Lithium for the Prefrontal Cortex
What can be done? Lithium has been used in the United States since 1969. It did not catch on really quickly. Other drugs do similar things. However, lithium is still one of the best drugs for mania if not the best. Depakote is also prescribed and I have taken it myself in conjunction with lithium. However, it does not help me very much.
What does lithium do?
The exact mechanism of how lithium works is still a mystery. Scientists know what lithium does in the body, but which mechanism(s) is/are therapeutic is not entirely known. However, in this century, some light has been shed on this mystery. Among other things, lithium indirectly inhibits the activity of protein kinase C. Over-activity of protein kinase C has been found to be responsible for dismantling the operation of the prefrontal cortex. Why does protein kinase C become overactive? That is a good question. There may be multiple genetic susceptibilities. However, environmental factors can make it worse, like stress, psycho-stimulant drugs, and sleep deprivation. In fact, one of the ways scientists test for drug action on mania in an animal model is to induce mania in rats by depriving them of sleep. (I know, no fun for the rat.)
What Action does PKC Normally Have in the Body?
So what action does protein kinase C normally have in the body? I presume this family of enzymes would not be there if there was not some purpose for them. Protein kinase C is a family of protein kinase enzymes involved in controlling the function of other proteins through phosphorylation of hydroxyl groups of serine and threonine amino acid residues on these proteins. They play key regulatory roles, including important roles in signal transduction cascades, cell functions such as proliferation, and organism functions such as memory. Systems affected include the digestive system, the sensory system (especially the eyes), the urinary system, the reproductive system, the integumentary (skin) system, the circulatory system, the kidney, the nervous system, the ventricular system, and the endocrine system.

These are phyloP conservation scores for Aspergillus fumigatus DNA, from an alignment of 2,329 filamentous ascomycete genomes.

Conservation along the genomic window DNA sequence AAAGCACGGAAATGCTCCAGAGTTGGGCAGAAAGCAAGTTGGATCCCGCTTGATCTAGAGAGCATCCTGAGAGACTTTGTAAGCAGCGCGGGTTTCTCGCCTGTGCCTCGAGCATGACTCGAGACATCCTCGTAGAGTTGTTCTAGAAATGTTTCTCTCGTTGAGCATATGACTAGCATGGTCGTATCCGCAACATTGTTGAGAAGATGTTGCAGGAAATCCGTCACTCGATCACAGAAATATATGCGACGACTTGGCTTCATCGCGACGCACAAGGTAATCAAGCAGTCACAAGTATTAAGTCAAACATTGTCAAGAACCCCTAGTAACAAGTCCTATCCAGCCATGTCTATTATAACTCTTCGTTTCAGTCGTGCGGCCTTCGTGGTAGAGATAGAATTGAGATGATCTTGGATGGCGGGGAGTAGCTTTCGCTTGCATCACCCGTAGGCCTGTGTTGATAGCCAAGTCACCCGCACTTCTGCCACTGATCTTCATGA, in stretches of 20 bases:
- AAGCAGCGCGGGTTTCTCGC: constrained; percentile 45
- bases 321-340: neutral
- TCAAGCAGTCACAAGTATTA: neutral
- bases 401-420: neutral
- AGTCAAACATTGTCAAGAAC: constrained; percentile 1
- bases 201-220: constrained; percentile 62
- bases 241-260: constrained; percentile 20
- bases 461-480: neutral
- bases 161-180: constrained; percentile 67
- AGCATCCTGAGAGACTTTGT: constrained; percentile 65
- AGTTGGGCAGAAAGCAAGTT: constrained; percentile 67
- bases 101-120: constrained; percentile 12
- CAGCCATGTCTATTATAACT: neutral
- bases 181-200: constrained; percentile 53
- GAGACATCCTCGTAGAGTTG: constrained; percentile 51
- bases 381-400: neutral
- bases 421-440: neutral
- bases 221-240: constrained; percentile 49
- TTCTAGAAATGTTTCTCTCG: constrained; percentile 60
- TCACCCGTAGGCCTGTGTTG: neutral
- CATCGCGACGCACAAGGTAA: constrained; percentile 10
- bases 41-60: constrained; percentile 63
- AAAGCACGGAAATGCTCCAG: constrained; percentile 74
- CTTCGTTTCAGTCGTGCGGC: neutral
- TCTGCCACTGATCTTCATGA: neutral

Though I have been on lithium for over 30 years, I was overwhelmed with all the side effects (extreme thirstiness, dry mouth, dry eyes, too little sweat, too little concentration of the urine, etc.) and did not appreciate what lithium could do for my brain. Just its action on protein kinase C can affect many systems. Lithium is not a synthetic drug designed by drug companies. It is a simple, natural compound called lithium carbonate found as zabuyelite, though it is made readily made from lithium chloride. Lithium replaces sodium in the body and that changes everything. By the way, if you are thinking that over-the-counter lithium orotate will also prevent mania, be cautious. I tried out lithium orotate and had a devastating manic episode.
Filet Mignon (a.k.a. Beef Tenderloin)
This morning, I pan-fried the filet mignon we bought yesterday. My husband loved it and said we could eat it at any time. I wish he was so liberal with his money for other things. However, I think we will eat it once in a while. Life is rich!
Whether this is the best thing for our health, I do not know. I will ensure we do not eat it too often. The above beeve shows where filet mignon comes from. Filet mignon is cut from a little exercised muscle and is, therefore, the most tender cut of beef.
I believe eczema I am experiencing is made worse by the presence of lithium. However, my first experience with eczema occurred while I was in college before I was ever exposed to lithium. I lost all the skin on my hands and feet. It peeled off, got infected, itched, burned, and looked horrible, causing me grief psychologically and impairing my ability to help a partially deaf young man I was tutoring in computer science. At a dance, my partner held my hands above the wrists. He would not touch my unsightly hands. My roommates thought the eczema was athletes’ foot and made me cover my feet in the shower.
During my first visit to the student health center, a nurse thought it was athletes’ foot too. However, treating it like athletes’ foot did absolutely no good and perhaps made it worse. I went to the student health center again and talked to a dermatologist. He diagnosed it as eczema.
The dermatologist prescribed antibiotics as well as cortisone cream. He recommended soaking the affected areas in black tea. I did so and left the leftover tea in the apartment’s kitchen cupboard. When one of my five roommates discovered it, she went ballistic that I had tea in the apartment. (Tea is against the Word of Wisdom.) I explained that my doctor recommended it for soaking my feet, and she let me keep it and put it back in the cupboard. By the way, tea works very well. I may try it again.